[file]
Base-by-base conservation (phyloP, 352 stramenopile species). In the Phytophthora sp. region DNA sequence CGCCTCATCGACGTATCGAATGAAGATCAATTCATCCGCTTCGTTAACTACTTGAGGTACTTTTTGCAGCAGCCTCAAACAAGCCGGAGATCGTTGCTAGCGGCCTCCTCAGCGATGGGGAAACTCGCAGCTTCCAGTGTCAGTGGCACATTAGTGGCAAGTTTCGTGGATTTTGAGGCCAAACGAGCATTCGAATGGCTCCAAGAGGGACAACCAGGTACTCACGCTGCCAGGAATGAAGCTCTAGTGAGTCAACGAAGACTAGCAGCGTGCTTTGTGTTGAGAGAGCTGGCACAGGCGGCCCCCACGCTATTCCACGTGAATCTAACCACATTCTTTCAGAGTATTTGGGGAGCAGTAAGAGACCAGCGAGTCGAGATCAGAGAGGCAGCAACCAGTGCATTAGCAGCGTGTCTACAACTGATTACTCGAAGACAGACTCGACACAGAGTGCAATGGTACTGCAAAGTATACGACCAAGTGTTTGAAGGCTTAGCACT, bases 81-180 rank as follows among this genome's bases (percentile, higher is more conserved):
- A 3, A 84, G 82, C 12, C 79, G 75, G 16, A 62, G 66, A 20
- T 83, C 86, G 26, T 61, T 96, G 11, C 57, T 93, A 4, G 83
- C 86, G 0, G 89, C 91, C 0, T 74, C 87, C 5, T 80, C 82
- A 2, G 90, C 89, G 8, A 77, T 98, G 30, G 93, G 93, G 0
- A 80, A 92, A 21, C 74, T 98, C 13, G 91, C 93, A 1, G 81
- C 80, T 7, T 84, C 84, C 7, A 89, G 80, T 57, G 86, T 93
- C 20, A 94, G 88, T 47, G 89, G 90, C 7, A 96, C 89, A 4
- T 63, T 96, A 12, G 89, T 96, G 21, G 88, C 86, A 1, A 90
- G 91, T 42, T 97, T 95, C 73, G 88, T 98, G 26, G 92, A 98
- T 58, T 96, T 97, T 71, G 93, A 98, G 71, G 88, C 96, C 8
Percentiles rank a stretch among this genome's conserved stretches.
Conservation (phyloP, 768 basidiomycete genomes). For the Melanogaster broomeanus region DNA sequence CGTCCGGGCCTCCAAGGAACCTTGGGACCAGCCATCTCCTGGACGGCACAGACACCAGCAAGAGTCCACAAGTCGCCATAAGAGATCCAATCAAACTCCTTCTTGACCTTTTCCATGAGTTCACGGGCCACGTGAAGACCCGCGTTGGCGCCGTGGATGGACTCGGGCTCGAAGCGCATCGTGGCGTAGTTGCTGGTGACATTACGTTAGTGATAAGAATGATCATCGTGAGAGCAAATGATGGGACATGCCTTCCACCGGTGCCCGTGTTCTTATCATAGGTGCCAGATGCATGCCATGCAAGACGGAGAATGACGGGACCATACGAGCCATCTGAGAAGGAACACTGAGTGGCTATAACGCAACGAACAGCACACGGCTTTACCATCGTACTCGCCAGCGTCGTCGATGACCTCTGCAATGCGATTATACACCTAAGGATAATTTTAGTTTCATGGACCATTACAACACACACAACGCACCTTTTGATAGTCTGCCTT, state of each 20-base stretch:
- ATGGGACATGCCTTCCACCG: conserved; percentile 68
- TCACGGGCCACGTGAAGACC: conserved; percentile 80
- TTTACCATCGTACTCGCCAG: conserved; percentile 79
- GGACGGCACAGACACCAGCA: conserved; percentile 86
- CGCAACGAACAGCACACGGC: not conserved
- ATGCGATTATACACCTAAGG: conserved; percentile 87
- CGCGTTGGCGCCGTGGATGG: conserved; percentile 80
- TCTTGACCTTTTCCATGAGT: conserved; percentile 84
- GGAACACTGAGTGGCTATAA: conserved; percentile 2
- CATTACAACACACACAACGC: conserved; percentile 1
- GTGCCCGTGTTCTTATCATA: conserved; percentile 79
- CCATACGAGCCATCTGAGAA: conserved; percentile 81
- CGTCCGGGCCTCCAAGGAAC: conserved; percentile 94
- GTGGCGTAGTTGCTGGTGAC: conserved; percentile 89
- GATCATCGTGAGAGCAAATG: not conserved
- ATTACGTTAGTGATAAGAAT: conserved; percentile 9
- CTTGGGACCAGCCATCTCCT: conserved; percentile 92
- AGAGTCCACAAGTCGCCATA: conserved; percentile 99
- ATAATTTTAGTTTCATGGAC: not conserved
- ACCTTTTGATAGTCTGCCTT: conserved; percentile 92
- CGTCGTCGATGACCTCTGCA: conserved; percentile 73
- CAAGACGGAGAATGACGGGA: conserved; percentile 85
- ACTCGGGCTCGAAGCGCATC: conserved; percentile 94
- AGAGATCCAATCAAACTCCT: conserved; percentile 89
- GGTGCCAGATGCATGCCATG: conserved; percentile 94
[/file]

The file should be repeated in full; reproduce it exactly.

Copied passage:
Base-by-base conservation (phyloP, 352 stramenopile species). In the Phytophthora sp. region DNA sequence CGCCTCATCGACGTATCGAATGAAGATCAATTCATCCGCTTCGTTAACTACTTGAGGTACTTTTTGCAGCAGCCTCAAACAAGCCGGAGATCGTTGCTAGCGGCCTCCTCAGCGATGGGGAAACTCGCAGCTTCCAGTGTCAGTGGCACATTAGTGGCAAGTTTCGTGGATTTTGAGGCCAAACGAGCATTCGAATGGCTCCAAGAGGGACAACCAGGTACTCACGCTGCCAGGAATGAAGCTCTAGTGAGTCAACGAAGACTAGCAGCGTGCTTTGTGTTGAGAGAGCTGGCACAGGCGGCCCCCACGCTATTCCACGTGAATCTAACCACATTCTTTCAGAGTATTTGGGGAGCAGTAAGAGACCAGCGAGTCGAGATCAGAGAGGCAGCAACCAGTGCATTAGCAGCGTGTCTACAACTGATTACTCGAAGACAGACTCGACACAGAGTGCAATGGTACTGCAAAGTATACGACCAAGTGTTTGAAGGCTTAGCACT, bases 81-180 rank as follows among this genome's bases (percentile, higher is more conserved):
- A 3, A 84, G 82, C 12, C 79, G 75, G 16, A 62, G 66, A 20
- T 83, C 86, G 26, T 61, T 96, G 11, C 57, T 93, A 4, G 83
- C 86, G 0, G 89, C 91, C 0, T 74, C 87, C 5, T 80, C 82
- A 2, G 90, C 89, G 8, A 77, T 98, G 30, G 93, G 93, G 0
- A 80, A 92, A 21, C 74, T 98, C 13, G 91, C 93, A 1, G 81
- C 80, T 7, T 84, C 84, C 7, A 89, G 80, T 57, G 86, T 93
- C 20, A 94, G 88, T 47, G 89, G 90, C 7, A 96, C 89, A 4
- T 63, T 96, A 12, G 89, T 96, G 21, G 88, C 86, A 1, A 90
- G 91, T 42, T 97, T 95, C 73, G 88, T 98, G 26, G 92, A 98
- T 58, T 96, T 97, T 71, G 93, A 98, G 71, G 88, C 96, C 8
Percentiles rank a stretch among this genome's conserved stretches.
Conservation (phyloP, 768 basidiomycete genomes). For the Melanogaster broomeanus region DNA sequence CGTCCGGGCCTCCAAGGAACCTTGGGACCAGCCATCTCCTGGACGGCACAGACACCAGCAAGAGTCCACAAGTCGCCATAAGAGATCCAATCAAACTCCTTCTTGACCTTTTCCATGAGTTCACGGGCCACGTGAAGACCCGCGTTGGCGCCGTGGATGGACTCGGGCTCGAAGCGCATCGTGGCGTAGTTGCTGGTGACATTACGTTAGTGATAAGAATGATCATCGTGAGAGCAAATGATGGGACATGCCTTCCACCGGTGCCCGTGTTCTTATCATAGGTGCCAGATGCATGCCATGCAAGACGGAGAATGACGGGACCATACGAGCCATCTGAGAAGGAACACTGAGTGGCTATAACGCAACGAACAGCACACGGCTTTACCATCGTACTCGCCAGCGTCGTCGATGACCTCTGCAATGCGATTATACACCTAAGGATAATTTTAGTTTCATGGACCATTACAACACACACAACGCACCTTTTGATAGTCTGCCTT, state of each 20-base stretch:
- ATGGGACATGCCTTCCACCG: conserved; percentile 68
- TCACGGGCCACGTGAAGACC: conserved; percentile 80
- TTTACCATCGTACTCGCCAG: conserved; percentile 79
- GGACGGCACAGACACCAGCA: conserved; percentile 86
- CGCAACGAACAGCACACGGC: not conserved
- ATGCGATTATACACCTAAGG: conserved; percentile 87
- CGCGTTGGCGCCGTGGATGG: conserved; percentile 80
- TCTTGACCTTTTCCATGAGT: conserved; percentile 84
- GGAACACTGAGTGGCTATAA: conserved; percentile 2
- CATTACAACACACACAACGC: conserved; percentile 1
- GTGCCCGTGTTCTTATCATA: conserved; percentile 79
- CCATACGAGCCATCTGAGAA: conserved; percentile 81
- CGTCCGGGCCTCCAAGGAAC: conserved; percentile 94
- GTGGCGTAGTTGCTGGTGAC: conserved; percentile 89
- GATCATCGTGAGAGCAAATG: not conserved
- ATTACGTTAGTGATAAGAAT: conserved; percentile 9
- CTTGGGACCAGCCATCTCCT: conserved; percentile 92
- AGAGTCCACAAGTCGCCATA: conserved; percentile 99
- ATAATTTTAGTTTCATGGAC: not conserved
- ACCTTTTGATAGTCTGCCTT: conserved; percentile 92
- CGTCGTCGATGACCTCTGCA: conserved; percentile 73
- CAAGACGGAGAATGACGGGA: conserved; percentile 85
- ACTCGGGCTCGAAGCGCATC: conserved; percentile 94
- AGAGATCCAATCAAACTCCT: conserved; percentile 89
- GGTGCCAGATGCATGCCATG: conserved; percentile 94